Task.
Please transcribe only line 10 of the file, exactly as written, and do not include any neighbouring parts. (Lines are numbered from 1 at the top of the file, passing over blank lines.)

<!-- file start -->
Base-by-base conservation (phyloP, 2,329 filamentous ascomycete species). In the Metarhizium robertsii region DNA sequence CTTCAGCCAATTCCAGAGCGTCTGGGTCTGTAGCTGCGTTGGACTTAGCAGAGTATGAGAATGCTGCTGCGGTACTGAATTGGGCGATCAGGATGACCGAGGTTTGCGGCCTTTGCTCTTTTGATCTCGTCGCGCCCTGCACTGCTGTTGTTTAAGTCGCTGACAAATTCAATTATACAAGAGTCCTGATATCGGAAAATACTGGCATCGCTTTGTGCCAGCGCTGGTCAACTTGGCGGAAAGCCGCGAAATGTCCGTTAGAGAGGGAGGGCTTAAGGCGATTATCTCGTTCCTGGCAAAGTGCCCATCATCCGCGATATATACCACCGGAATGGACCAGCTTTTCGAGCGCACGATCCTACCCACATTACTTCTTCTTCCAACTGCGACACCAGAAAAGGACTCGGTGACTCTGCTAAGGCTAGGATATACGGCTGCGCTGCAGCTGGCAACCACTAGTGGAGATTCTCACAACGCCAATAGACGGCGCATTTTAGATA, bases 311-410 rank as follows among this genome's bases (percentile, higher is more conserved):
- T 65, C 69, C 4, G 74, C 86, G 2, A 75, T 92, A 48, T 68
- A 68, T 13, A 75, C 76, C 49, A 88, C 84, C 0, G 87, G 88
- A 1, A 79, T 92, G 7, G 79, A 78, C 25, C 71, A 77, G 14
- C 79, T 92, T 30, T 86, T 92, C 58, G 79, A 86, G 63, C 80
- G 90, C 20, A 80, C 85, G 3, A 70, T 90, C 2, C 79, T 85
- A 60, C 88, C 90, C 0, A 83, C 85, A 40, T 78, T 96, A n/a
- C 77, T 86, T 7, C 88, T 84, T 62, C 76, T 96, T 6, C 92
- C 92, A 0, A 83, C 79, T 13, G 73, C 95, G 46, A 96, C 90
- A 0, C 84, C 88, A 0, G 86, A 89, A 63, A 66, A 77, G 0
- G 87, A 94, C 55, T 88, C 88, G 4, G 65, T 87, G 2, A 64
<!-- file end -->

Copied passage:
- A 0, C 84, C 88, A 0, G 86, A 89, A 63, A 66, A 77, G 0